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Africa’s potential lies in its social entrepreneurs — here’s how we nurture them



3 min



Even favourable policy tools, such as preferential public procurement for women-owned social enterprises, can fail if the process of qualifying is too onerous, and if the information available about the opportunities does not reach the intended groups.

Developing a deep, sustainable social economy on the continent is a key means of ensuring the hopes and the energy of this youthful generation is realised.

Social economy organizations are often labour intensive, rather than capital intensive. As such, they offer job creation potential that capital intensive industries do not, and social entrepreneurship, with its twin focus on making a successful business and changing the world for the better, resonates very strongly with our youth.

With effective access to 4IR (Fourth Industrial Revolution) technology and supported by a global entrepreneurial and investment community, Africa’s young people hold immense business and social entrepreneurial potential that can drive inclusive growth across the continent.

The best ways to grow an ecosystem that supports African entrepreneurs varies by country, but there are some lessons and experiences that apply in most cases and that need to be the focus of our efforts over the next decades.

We need to ensure, firstly, that we get the basics right: investment and value for money are needed in health and education to ensure foundational capabilities are developed.

Young people in Africa rarely know any entrepreneurs, let alone social entrepreneurs, so they don’t consider this as a path for themselves; this is unfortunate because research emphasizes the important catalytic effect of knowing local entrepreneurial success stories. This lack of role models is doubly the case for women and girls.

We need to make entrepreneurship and social entrepreneurship attractive for young, ambitious, driven people on the continent. This should start at school with courses that focus on innovation, technology and entrepreneurship where we nurture values such as creativity, problem-solving and perseverance.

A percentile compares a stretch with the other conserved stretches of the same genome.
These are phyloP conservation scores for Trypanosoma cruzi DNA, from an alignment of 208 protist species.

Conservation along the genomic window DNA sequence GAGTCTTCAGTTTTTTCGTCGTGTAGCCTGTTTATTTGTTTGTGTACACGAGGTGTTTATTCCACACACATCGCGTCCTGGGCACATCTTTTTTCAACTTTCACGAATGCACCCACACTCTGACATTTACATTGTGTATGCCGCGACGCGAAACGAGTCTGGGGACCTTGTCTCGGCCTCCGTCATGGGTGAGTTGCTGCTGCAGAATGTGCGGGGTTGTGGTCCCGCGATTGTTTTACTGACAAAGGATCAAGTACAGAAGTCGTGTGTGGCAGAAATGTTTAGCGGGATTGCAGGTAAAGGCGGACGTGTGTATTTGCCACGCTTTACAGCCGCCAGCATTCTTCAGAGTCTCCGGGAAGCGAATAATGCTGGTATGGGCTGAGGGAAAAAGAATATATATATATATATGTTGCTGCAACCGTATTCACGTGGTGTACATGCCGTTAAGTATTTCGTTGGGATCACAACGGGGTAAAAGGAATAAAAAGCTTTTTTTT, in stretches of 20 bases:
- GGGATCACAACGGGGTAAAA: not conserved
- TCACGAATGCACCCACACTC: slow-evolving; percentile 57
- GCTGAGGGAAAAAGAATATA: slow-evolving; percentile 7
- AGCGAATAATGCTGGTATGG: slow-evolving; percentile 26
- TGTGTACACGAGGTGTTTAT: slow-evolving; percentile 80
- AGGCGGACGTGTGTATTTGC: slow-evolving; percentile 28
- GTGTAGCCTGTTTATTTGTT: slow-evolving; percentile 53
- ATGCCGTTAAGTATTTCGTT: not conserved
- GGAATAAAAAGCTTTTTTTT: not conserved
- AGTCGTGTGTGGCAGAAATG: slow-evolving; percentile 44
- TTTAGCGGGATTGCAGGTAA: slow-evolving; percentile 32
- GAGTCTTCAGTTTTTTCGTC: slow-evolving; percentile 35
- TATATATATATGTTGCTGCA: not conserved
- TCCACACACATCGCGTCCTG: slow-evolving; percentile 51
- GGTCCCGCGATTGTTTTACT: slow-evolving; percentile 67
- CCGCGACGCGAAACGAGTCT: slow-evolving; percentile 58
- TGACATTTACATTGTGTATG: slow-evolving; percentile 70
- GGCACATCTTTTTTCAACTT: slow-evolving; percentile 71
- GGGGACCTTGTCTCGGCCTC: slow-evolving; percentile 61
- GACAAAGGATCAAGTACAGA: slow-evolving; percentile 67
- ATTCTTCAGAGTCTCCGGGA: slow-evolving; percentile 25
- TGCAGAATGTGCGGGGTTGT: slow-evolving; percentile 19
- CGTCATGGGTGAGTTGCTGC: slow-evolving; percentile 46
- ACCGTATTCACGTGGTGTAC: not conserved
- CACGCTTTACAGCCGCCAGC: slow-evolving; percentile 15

Technology is providing Africa with the opportunity to leapfrog its lack of traditional infrastructure — it must play a part. Technology provides information and capacity-building opportunities. It has become and will become even more of a tool for learning and education. Technology, used right, can offer commercially viable solutions to social challenges and allow up-scaling and global exposure through tech platforms.

However, digital access remains unequal in Africa and globally, and digital exclusion could be a key driver of inequality over the next decade: in the global South, for example, women are 50% less likely than men to be online.

African digital convergence will require active support for girls and women in STEM (Science, Technology, Engineering and Mathematics) fields. It will also require community networks and other methods of providing rural internet access, as well as policy and partnership measures that make data broadly affordable, compacts around affordability and use of data for education and health and context-specific technological innovation, incentivised through public and philanthropic support for young people with the appropriate skills and expertise in those industries that are growing and creating jobs.

Philanthropic support might best focus on addressing digital divides which exclude parts of a society or entire societies from effectively accessing the digital economy in most African countries. This could include inequality in access to digital infrastructure, inequitable data pricing and education systems where boys and young men are far more likely than girls and women to study in tech-related fields.

Thanks to organizations like the Schwab Foundation, the concept and potential of the social economy is increasingly being recognised in global and national conversations. However, our societies continue to lack deep resilience and exclusion has increased in many countries over the Covid-19 years.

Reversals in the journey to gender equality have occurred, and many of those most impacted are the most vulnerable women in societies globally. Effective measures to empower African women and girls remains a developmental win-win: there is no better value for money for our efforts. 

Inclusion, quite simply, promotes innovation and cohesion. These, in turn, can drive growth and create jobs; this sort of virtuous circle is critical if Africa is to step onto a sustainable altered trajectory.

Supporting the social economy matters is essential from a gender equality perspective: many women are employed in it, for example in the care economy, and the shift in values it represents resonates with many women.

Mentoring and effective networks for young African businesswomen is essential: even favourable policy tools, such as preferential public procurement for women-owned social enterprises, can fail if the process of qualifying is too onerous, and if the information available about the opportunities does not reach the intended groups.

One of the main things the Motsepe Foundation has learned is the value of partnership and collaboration. That’s why organizations like the Schwab Foundation — which has been harnessing the power of partnership and knowledge sharing for 25 years — are so important.

Through meaningful collaboration, we can unlock Africa’s social economy potential. Doing so wouldn’t just be good for Africans — it would be good for the whole world.